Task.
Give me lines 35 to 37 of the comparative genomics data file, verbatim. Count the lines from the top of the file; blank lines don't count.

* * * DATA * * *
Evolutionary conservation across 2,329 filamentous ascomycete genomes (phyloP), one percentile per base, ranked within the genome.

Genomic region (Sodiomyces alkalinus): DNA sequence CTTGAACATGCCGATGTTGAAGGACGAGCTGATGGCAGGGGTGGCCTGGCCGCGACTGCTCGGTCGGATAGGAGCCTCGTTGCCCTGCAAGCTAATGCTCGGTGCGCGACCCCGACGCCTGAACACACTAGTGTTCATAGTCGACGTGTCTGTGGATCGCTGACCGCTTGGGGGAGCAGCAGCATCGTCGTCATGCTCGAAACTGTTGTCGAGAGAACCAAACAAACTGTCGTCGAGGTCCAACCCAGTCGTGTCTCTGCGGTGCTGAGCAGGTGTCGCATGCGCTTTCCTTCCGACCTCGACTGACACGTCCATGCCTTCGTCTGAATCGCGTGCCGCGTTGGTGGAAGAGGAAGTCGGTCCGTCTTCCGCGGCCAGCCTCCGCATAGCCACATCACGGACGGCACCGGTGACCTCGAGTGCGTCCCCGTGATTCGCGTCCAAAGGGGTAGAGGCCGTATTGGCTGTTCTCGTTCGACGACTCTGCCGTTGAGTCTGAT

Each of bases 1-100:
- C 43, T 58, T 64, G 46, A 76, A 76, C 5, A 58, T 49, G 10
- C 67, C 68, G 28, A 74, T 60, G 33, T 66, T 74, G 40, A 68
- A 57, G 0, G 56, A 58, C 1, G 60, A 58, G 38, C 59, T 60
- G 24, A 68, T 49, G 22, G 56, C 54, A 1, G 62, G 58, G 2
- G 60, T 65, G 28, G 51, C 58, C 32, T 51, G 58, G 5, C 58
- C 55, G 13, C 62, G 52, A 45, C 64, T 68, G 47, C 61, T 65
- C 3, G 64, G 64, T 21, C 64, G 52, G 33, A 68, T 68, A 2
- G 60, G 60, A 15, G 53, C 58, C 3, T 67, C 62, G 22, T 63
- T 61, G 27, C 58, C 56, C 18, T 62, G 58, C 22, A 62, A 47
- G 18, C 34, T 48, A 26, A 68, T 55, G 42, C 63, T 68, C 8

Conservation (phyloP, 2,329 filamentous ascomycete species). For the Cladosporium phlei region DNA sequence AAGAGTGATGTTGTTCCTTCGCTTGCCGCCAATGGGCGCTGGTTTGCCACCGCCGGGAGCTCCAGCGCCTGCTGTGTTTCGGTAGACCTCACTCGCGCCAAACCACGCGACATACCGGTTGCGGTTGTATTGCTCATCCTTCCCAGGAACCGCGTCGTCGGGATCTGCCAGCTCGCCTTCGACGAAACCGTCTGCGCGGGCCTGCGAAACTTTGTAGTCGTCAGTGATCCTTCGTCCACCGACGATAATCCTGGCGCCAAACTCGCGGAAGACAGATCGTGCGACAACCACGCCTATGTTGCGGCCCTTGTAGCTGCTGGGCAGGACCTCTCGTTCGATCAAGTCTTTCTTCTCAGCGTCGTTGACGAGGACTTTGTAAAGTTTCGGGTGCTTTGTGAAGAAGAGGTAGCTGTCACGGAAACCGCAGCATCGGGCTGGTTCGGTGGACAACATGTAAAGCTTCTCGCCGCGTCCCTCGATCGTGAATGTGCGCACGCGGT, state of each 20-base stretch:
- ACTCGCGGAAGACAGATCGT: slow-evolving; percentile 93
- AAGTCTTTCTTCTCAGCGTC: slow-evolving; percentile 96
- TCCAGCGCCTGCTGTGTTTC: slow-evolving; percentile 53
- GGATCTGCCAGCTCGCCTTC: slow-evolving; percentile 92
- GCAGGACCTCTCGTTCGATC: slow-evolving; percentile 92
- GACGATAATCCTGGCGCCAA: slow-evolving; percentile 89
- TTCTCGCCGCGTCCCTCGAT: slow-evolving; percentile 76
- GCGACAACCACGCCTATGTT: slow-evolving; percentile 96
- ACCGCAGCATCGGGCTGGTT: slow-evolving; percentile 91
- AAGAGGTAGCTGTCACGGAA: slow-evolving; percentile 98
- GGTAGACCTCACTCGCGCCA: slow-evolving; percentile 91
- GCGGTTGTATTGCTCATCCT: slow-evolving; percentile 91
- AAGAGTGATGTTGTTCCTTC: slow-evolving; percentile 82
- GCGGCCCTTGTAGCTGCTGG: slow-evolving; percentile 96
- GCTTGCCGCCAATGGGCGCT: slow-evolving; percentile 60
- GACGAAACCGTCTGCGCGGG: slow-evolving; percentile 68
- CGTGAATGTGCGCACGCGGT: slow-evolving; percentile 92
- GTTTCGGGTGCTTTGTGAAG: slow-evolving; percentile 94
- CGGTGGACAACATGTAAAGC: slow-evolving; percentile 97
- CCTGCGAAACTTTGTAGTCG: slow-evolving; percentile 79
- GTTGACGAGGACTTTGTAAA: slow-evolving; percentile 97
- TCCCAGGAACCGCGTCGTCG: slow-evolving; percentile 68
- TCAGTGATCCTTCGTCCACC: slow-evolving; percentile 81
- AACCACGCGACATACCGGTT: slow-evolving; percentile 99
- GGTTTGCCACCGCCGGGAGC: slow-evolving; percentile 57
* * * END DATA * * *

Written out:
- GTTGACGAGGACTTTGTAAA: slow-evolving; percentile 97
- TCCCAGGAACCGCGTCGTCG: slow-evolving; percentile 68
- TCAGTGATCCTTCGTCCACC: slow-evolving; percentile 81